Tung's Lost Opportunity (SCMP)


Fate has not been kind to Mr Tung Chee-hwa these past four years since the handover. The Asian crisis. The collapse of the local property bubble. Now the global slowdown and the uncertainties of an usual war. He has had to cope with the need to balance the national demands of Beijing, representative of One Country, with the local demands of Hongkong, the second system.

So before blaming him for the decline in Hongkong's fortunes from the high growth and optimism of 1997 to today's gloomy mood it is as well to remember the regional and global background. It is also as well to make some policy suggestions beyond simply pleading for handouts of cash. On that score, the main opposition, the Democrat Party, has failed dismally.

Hongkong survived the 1997-98 crisis better than most in the region. And now it is at least set to fare better than Singapore. Indeed, Mr Tung must at least be thankful that his own early enthusiasm for Singaporean ways of doing things - in particular trying to "pick winners" for the economy -- never got much beyond the Cyberport, which is now a dirty word even in government circles.

The latest downturn has been an opportunity - his last of this term - for Mr Tung to prove his critics wrong, to show strong leadership, develop new initiatives, tackle issues at their roots. Unfortunately, to judge from his recent policy address, he threw away the opportunity of adversity to make some radical changes which address structural problems. There was nothing specifically wrong about most of the short term measures. But the nearest he has come to a major new initiative was the proposal that most policy secretaries become political appointees for the duration of the chief executive's term.

On the two most burning issues of today, Mr Tung offered no new ideas. Firstly housing. This has long been the most glaring blot on his administration, with so many twists and U-turns, often dictated by the interests of property developers that no one really knows whether there is any long term policy at all. The rates and public housing rental holidays will provide some immediate relief to everyone. The increase in the tax deductibility of mortgage interest will help the few salaries tax earners able to afford a mortgage of $5 million or more. But beyond that there is not a word on how to address THE fundamental problem: How to improve housing standards - still abysmally low for a society as supposedly as wealthy as Hongkong - without threatening the stability of the financial sector.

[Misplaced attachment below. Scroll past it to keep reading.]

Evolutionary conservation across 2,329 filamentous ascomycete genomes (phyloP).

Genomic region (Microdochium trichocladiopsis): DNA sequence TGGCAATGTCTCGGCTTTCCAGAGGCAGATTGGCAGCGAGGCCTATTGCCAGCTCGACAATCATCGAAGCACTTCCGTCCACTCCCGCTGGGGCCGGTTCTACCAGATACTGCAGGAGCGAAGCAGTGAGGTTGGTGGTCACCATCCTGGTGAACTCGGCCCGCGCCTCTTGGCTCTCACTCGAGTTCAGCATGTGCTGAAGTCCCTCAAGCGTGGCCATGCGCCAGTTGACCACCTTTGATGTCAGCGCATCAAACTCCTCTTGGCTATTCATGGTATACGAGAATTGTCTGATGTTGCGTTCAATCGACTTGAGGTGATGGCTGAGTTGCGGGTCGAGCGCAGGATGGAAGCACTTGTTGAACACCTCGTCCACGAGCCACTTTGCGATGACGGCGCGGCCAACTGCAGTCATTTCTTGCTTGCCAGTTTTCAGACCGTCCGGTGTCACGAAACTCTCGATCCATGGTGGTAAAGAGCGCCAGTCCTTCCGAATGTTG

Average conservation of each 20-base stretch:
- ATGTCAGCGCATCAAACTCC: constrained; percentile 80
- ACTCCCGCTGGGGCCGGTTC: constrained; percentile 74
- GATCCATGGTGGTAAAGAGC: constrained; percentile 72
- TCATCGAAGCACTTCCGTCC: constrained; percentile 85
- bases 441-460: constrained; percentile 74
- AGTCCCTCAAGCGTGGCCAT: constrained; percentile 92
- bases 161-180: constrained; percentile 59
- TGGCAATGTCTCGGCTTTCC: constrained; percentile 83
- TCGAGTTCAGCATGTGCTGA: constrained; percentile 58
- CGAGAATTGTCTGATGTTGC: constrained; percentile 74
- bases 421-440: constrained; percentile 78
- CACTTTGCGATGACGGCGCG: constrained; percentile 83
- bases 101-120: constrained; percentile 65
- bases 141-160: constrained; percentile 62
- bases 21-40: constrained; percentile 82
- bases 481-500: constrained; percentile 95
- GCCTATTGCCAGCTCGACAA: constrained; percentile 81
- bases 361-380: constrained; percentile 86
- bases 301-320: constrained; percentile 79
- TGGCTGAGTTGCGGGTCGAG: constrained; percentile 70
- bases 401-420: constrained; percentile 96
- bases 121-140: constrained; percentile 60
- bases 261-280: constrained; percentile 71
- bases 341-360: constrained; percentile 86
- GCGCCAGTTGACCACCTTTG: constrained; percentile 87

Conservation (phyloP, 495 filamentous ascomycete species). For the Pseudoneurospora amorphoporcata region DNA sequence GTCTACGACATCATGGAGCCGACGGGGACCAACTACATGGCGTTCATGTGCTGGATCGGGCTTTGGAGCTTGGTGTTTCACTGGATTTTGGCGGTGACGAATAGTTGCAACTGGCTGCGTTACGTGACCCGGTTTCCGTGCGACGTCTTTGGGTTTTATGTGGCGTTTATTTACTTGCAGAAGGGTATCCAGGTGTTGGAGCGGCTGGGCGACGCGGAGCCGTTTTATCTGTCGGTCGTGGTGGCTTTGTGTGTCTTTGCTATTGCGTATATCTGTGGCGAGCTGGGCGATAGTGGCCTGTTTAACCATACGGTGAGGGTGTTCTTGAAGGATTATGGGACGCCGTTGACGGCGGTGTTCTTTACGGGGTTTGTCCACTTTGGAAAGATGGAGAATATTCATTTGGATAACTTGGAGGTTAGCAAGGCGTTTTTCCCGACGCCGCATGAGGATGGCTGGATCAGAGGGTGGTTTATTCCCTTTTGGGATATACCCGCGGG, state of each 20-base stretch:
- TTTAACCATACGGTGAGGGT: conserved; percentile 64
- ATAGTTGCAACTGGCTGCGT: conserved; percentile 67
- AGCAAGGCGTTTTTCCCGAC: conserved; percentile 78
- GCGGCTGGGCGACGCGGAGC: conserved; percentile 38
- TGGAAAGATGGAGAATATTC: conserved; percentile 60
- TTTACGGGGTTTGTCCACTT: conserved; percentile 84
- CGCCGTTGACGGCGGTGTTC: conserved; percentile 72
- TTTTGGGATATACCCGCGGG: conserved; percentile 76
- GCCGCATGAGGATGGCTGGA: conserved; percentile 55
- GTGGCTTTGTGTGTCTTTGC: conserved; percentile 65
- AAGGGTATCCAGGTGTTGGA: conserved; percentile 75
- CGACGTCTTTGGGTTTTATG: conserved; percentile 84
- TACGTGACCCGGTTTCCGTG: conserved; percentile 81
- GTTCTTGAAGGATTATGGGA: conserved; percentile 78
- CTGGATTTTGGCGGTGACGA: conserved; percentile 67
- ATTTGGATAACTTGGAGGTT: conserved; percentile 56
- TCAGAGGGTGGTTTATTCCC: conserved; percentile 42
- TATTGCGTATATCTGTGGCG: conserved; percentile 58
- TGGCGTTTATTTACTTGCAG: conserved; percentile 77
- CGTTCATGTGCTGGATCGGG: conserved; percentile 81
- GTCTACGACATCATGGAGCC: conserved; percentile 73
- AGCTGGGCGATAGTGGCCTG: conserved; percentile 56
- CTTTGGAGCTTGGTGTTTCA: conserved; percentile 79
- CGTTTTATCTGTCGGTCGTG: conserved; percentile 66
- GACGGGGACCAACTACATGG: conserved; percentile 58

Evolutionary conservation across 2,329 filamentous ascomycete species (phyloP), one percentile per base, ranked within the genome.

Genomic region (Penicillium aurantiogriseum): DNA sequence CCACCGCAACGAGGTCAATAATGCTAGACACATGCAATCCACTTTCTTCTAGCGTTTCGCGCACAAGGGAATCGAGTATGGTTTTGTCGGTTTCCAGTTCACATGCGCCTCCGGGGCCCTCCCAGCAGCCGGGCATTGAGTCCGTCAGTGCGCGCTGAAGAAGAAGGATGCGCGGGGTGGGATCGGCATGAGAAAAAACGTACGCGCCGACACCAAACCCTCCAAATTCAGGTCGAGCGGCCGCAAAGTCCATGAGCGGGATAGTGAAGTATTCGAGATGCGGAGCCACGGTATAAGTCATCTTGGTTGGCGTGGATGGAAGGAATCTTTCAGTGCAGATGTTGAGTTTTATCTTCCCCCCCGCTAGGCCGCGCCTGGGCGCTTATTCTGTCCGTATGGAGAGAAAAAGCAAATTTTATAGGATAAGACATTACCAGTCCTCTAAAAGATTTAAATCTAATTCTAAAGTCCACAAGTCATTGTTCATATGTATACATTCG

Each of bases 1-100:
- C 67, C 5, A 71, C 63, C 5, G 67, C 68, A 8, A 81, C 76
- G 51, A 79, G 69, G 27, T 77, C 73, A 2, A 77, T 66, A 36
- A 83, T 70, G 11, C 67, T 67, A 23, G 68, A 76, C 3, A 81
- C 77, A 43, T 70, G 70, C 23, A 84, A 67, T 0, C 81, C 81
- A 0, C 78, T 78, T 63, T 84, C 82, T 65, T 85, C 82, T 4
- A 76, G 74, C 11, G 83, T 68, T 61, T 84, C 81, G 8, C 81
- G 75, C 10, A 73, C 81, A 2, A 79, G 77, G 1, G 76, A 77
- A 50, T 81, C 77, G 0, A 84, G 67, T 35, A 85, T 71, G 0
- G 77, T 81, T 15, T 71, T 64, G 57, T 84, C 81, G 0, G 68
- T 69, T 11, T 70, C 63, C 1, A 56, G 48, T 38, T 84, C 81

Hongkong needs better housing. It also needs an upturn in housing construction work to help it through the global downturn. It needs to further reduce the gap between public and private housing costs. It also needs to get revenue from land sales. There is no easy answer to this conundrun of conflicting demands. But the government appears not even to acknowledge its existence. Short term measures provide no guidance for developers, prospective home owners, investors, or indeed those in the Housing Authority or other public bodies dealing with housing. Meanwhile it is spending more money on infrastructure though much - on Lantau, West Kowloon etc -- is underutilized due to the dearth of new housing projects.

Thankfully the government has not listened to the special pleading of those with negative equity. The size of this group has been greatly exaggerated. The Monetary Authority puts it at 65,000 not the 200,000 claimed by interest groups. It is almost certainly even less if one excludes the speculators buying second and more flats and those who took profits during the boom and traded up. The number of new private sector flats which came on the market at the height of the boom was very small and much of the high turnover during the period was trader not owner occupier driven.

But two things are needed to protect households and by extension the banks from any further falls in asset prices: jobs and a continuation of low interest rates. After all, to an owner-occupier what matters primarily is not negative equity per se but whether he can pay the mortgage at all. So far many households have been saved from declining incomes by sharply declining mortgage costs. The HKMA is making a useful contribution to relieving payment burdens by allowing mortgages of up to 100% of valuation. This will making refinancing easier and enable borrowers to escape from loans at the up to 2% over prime being charged prior to the collapse of loan demand.

However, what happens if rates start to rise again before incomes do? In the short run it is more likely that rates will fall further. But few want to take a chance on this. So now is surely a good time for the government to look at what it could do through its Mortgage Corporation to take advantage of current low borrowing rates and enable more home owners to lock into fixed rate obligations. Only a small fraction of mortgages are currently at fixed rate due the dearth of long term money which in turn is due to domination of the credit system by the commercial banks.